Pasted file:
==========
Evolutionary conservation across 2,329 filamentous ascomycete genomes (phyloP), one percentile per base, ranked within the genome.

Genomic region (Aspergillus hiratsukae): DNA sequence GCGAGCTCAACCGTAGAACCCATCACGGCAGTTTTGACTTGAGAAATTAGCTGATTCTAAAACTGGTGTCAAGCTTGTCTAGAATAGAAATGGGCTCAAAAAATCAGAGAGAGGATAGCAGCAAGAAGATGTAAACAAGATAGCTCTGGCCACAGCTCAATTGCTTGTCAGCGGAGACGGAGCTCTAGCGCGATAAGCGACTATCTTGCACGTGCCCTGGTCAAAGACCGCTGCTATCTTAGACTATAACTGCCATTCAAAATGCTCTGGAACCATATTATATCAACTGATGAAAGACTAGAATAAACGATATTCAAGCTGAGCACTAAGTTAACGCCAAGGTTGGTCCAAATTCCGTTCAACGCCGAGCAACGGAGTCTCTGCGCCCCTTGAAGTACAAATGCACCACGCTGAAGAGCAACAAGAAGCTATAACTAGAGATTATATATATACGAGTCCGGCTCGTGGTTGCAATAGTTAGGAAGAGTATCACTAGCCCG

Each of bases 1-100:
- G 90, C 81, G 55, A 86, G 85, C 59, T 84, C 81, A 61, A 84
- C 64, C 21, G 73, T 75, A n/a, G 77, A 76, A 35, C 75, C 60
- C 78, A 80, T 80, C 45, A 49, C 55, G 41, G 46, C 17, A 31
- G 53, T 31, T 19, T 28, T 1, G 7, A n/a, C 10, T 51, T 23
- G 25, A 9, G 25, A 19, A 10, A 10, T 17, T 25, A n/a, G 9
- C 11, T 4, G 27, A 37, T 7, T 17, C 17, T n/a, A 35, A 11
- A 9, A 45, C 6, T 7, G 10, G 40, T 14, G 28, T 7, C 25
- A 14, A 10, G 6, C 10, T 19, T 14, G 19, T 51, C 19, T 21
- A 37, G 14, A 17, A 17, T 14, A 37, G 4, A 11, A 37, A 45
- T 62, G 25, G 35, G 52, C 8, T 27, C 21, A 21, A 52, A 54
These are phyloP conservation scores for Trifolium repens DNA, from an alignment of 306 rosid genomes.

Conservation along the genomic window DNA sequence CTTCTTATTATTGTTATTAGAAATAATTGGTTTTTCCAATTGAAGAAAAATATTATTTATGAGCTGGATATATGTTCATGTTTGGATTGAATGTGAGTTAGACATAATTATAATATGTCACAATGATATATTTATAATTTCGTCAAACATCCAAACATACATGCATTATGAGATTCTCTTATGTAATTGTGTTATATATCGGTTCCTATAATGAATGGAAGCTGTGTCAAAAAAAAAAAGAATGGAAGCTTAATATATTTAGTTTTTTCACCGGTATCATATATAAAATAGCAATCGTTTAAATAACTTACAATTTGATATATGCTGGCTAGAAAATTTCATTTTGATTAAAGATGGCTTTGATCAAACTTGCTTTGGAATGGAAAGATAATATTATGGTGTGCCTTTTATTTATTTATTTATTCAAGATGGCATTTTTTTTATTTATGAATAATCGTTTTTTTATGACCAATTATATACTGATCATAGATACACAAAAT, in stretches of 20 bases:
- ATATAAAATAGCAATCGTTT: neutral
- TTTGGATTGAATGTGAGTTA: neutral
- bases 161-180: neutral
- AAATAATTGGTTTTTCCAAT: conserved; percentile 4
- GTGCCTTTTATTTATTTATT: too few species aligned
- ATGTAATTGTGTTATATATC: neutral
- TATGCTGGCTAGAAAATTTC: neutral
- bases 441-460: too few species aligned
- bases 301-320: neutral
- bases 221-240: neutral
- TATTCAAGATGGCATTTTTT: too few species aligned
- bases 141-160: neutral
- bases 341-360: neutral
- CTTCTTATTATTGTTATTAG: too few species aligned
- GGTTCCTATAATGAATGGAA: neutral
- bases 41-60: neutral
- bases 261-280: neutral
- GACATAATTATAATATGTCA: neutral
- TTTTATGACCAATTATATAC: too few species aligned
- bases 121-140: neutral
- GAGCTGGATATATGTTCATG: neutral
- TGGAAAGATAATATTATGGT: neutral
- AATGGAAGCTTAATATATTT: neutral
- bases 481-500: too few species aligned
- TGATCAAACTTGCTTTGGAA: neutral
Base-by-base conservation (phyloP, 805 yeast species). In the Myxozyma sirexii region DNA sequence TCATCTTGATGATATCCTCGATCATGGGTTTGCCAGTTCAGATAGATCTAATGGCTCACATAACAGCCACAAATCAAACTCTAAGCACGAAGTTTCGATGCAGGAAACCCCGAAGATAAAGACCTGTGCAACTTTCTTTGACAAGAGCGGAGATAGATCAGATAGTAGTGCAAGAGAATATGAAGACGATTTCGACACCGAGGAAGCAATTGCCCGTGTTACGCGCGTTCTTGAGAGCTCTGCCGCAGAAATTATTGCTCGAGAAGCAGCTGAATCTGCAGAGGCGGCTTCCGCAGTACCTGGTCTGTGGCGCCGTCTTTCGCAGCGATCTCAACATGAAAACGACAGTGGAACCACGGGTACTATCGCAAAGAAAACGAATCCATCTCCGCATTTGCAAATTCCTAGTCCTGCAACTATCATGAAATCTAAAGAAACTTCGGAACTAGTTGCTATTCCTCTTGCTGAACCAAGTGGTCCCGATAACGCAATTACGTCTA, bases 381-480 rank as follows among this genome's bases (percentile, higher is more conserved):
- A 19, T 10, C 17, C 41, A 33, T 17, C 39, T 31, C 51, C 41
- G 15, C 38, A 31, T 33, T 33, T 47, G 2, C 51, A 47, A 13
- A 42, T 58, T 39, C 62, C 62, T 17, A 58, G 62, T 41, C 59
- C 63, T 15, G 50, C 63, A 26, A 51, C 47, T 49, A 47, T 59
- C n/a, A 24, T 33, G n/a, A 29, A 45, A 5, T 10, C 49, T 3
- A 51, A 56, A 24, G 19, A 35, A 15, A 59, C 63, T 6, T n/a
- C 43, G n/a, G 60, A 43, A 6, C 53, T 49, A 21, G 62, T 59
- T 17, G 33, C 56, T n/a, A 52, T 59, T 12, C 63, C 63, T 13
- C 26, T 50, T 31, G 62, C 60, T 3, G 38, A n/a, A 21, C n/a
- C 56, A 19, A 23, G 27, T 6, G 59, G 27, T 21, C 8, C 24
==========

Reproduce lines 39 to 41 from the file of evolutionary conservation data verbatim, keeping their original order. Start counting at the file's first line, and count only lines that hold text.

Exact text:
- bases 481-500: too few species aligned
- TGATCAAACTTGCTTTGGAA: neutral
Base-by-base conservation (phyloP, 805 yeast species). In the Myxozyma sirexii region DNA sequence TCATCTTGATGATATCCTCGATCATGGGTTTGCCAGTTCAGATAGATCTAATGGCTCACATAACAGCCACAAATCAAACTCTAAGCACGAAGTTTCGATGCAGGAAACCCCGAAGATAAAGACCTGTGCAACTTTCTTTGACAAGAGCGGAGATAGATCAGATAGTAGTGCAAGAGAATATGAAGACGATTTCGACACCGAGGAAGCAATTGCCCGTGTTACGCGCGTTCTTGAGAGCTCTGCCGCAGAAATTATTGCTCGAGAAGCAGCTGAATCTGCAGAGGCGGCTTCCGCAGTACCTGGTCTGTGGCGCCGTCTTTCGCAGCGATCTCAACATGAAAACGACAGTGGAACCACGGGTACTATCGCAAAGAAAACGAATCCATCTCCGCATTTGCAAATTCCTAGTCCTGCAACTATCATGAAATCTAAAGAAACTTCGGAACTAGTTGCTATTCCTCTTGCTGAACCAAGTGGTCCCGATAACGCAATTACGTCTA, bases 381-480 rank as follows among this genome's bases (percentile, higher is more conserved):